Maybe it’s my Pisces Moon (read: probably), but it’s difficult for me to watch others suffer, even if it was through their own doing. In my sessions, people come to me all the time and lay it all out in a confessional: I’m the worst person in the world. I fucked up. I did ____, and I hurt someone else. Or, I’ve been like _____ for a long time and have been hurting myself.

Too much of the time, in this world, we say, “Well, you deserve to be in pain, then. You deserve the chronic condition that comes with it. You can heal it, you just don’t want to.”

People want to heal. They really do. Maybe they don’t know how. Maybe they don’t know they need to. Maybe they have thousands of years worth of inherited trauma, and 100% healing simply won’t occur in this lifetime. When you see them suffering and assume that they don’t want to heal…let me ask you why you carry that assumption, and challenge you to see where you need to heal.

Maybe I’m strong (healed) enough to function perfectly well without the vaccine. Maybe I should just go along with the belief that it’s every person for themself. Maybe I shouldn’t be concerned about the people around me, those who I know and those who I don’t.

Simply put, it’s just not in me to do any of that. I care. Maybe I care too much. I look around me and my eyes well up when I see what’s happening in overcrowded children’s COVID wards. My heart hurts when I read the stories of people who have lost loved ones to this illness – unable to see them, touch them, say goodbye to them. Knowing they couldn’t breathe or be comfortable in their final hours. I refuse to be part of the mass delusion that unless this is happening to you, then it isn’t real. This world is already hard enough. Cruel enough.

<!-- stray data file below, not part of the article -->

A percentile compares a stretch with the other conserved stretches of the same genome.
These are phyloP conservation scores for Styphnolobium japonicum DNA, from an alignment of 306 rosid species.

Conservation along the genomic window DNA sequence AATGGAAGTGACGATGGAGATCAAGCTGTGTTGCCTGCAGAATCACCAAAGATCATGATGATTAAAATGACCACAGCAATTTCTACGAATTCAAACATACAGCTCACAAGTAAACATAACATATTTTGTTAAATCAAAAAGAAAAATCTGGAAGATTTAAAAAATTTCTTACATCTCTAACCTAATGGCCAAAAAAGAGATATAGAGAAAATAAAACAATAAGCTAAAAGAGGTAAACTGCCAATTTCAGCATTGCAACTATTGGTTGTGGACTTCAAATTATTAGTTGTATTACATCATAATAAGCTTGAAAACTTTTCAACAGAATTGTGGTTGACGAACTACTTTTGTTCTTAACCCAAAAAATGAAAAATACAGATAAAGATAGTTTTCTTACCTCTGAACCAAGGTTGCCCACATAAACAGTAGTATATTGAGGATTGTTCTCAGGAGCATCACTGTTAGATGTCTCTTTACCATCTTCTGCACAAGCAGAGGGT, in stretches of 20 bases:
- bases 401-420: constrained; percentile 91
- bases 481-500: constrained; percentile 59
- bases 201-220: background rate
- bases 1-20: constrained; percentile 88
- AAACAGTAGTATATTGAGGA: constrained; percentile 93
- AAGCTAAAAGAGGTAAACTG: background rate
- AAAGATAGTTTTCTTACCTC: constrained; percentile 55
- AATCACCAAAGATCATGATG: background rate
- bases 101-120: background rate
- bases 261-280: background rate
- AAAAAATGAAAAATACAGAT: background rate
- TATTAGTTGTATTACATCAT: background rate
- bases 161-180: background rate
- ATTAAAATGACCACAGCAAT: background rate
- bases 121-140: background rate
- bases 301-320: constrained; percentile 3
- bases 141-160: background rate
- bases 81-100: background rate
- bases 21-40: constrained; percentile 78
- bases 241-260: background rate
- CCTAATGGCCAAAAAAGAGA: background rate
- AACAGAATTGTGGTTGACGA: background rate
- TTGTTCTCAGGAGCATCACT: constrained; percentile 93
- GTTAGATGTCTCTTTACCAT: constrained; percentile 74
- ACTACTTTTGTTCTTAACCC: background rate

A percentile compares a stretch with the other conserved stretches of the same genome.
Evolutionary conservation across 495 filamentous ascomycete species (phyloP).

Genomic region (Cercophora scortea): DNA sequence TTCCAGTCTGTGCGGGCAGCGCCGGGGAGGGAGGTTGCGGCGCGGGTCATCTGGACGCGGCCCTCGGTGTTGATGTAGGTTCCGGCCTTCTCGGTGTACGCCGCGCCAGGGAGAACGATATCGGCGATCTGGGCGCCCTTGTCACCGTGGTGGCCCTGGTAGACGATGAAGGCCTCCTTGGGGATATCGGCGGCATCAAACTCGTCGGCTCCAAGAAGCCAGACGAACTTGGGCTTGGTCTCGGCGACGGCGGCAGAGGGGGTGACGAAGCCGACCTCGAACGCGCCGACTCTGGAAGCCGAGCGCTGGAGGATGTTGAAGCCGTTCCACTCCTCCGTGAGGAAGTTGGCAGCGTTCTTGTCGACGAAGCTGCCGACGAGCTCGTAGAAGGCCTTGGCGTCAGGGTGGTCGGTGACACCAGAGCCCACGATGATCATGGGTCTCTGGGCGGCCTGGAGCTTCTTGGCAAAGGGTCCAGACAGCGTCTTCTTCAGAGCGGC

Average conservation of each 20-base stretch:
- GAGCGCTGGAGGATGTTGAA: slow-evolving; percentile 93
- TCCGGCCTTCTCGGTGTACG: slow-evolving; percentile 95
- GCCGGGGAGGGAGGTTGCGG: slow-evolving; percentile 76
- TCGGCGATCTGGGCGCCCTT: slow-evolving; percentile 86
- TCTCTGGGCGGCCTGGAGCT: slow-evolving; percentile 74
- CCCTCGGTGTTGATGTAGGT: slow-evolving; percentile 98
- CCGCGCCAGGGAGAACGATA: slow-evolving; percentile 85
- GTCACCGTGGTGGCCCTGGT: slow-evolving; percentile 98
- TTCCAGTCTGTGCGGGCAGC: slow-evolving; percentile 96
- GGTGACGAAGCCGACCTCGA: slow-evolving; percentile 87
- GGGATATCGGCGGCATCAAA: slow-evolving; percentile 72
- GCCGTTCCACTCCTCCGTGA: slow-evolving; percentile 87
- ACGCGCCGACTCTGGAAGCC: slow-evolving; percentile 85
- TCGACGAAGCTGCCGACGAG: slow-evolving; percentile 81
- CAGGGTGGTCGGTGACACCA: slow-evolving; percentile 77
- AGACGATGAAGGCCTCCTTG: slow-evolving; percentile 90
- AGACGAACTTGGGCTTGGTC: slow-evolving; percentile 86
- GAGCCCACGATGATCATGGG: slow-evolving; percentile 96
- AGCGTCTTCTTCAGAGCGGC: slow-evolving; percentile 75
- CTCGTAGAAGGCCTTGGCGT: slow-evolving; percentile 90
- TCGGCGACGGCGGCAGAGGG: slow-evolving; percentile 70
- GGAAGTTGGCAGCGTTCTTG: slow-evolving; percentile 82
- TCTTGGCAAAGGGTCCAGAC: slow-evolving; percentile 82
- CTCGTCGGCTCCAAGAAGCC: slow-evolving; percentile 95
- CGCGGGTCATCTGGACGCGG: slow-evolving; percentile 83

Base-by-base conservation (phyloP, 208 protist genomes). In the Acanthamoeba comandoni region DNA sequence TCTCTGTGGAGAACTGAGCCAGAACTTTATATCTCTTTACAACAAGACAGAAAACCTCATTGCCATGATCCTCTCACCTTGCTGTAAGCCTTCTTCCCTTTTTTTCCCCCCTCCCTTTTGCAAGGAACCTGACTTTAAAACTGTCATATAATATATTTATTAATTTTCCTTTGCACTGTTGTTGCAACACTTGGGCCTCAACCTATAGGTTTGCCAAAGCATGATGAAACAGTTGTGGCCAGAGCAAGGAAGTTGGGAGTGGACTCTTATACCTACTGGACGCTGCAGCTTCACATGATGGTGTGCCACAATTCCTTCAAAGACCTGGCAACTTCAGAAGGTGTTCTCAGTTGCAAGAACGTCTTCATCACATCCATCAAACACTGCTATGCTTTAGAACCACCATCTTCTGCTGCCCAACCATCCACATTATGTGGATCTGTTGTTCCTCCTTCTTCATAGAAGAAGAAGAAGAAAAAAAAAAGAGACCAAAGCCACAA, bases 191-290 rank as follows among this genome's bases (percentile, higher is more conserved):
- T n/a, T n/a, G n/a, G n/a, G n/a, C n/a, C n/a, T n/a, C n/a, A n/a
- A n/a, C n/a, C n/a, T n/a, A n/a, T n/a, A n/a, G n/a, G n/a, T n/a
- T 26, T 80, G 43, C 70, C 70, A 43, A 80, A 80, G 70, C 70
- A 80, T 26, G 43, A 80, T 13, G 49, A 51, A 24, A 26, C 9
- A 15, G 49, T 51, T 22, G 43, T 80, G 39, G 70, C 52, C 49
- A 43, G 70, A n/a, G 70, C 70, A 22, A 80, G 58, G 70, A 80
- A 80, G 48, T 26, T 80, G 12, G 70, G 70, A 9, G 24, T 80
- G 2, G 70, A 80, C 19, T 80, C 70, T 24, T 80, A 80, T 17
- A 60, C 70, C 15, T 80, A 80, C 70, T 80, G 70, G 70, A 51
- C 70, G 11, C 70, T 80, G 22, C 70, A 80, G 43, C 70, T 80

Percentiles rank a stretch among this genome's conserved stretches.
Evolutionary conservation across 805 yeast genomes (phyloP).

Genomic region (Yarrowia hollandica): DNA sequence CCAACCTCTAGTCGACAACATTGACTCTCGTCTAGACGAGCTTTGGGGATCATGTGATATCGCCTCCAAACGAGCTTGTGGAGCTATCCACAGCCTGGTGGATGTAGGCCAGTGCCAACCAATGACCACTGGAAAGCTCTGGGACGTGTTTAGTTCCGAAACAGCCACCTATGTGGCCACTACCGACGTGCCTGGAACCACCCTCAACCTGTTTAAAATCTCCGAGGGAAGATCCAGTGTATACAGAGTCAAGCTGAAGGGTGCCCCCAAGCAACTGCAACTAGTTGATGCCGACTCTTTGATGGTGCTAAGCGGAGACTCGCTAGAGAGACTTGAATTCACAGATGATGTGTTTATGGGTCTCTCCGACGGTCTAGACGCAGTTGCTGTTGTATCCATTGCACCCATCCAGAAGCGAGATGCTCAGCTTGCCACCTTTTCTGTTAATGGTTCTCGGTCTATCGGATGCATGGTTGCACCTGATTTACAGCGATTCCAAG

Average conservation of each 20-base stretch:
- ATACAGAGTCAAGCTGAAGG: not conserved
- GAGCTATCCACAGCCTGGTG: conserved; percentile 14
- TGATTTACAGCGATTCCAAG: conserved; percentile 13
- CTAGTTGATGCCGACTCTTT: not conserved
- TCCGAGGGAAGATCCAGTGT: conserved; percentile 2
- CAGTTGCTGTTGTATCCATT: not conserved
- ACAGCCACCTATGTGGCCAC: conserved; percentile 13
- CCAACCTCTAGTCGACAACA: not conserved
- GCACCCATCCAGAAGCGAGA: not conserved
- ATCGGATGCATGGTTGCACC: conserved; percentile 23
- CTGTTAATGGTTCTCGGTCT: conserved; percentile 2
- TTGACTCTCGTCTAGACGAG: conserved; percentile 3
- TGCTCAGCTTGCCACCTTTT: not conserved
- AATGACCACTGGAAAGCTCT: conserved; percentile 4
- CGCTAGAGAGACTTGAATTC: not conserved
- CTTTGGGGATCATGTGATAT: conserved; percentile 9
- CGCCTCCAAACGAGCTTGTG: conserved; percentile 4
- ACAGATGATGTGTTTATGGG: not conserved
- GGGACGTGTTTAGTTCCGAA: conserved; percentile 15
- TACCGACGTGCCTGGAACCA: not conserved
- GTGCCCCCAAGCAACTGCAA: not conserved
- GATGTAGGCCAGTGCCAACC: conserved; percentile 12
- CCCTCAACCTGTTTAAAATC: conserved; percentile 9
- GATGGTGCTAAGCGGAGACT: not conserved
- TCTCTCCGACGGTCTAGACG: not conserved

I chose to be vaccinated because I am, at the same time, the most, and not the most important person in the world. I am protecting myself – my ancestors’ work; my labor of love that is healing my ancestors, which requires me to be alive and kicking; the personal work that I clearly need to be alive in this world to accomplish; if I ever decide to bring another life into this world, they will share my protection – and I am also protecting others – because I am no more important than they are, regardless of who they are, how old they are, what they believe, what their societal status is, what color their skin is. By being vaccinated, I am also indirectly protecting those who chose not to be – I am one less person who can possibly infect them. I am giving them more time to heal whatever they need to heal to see the world through a clearer lens.

Though things seem to be moving in the opposite direction even more every day, I still hold out hope that one day we can move away from the heavy-handed, patriarchal-tinged culture that prizes the personal ego over all else. To be part of a community, a collective, there must be a sense of brother/sister/otherhood. We need each other far more than we know. The world would be a lonely place if we were truly all on our own.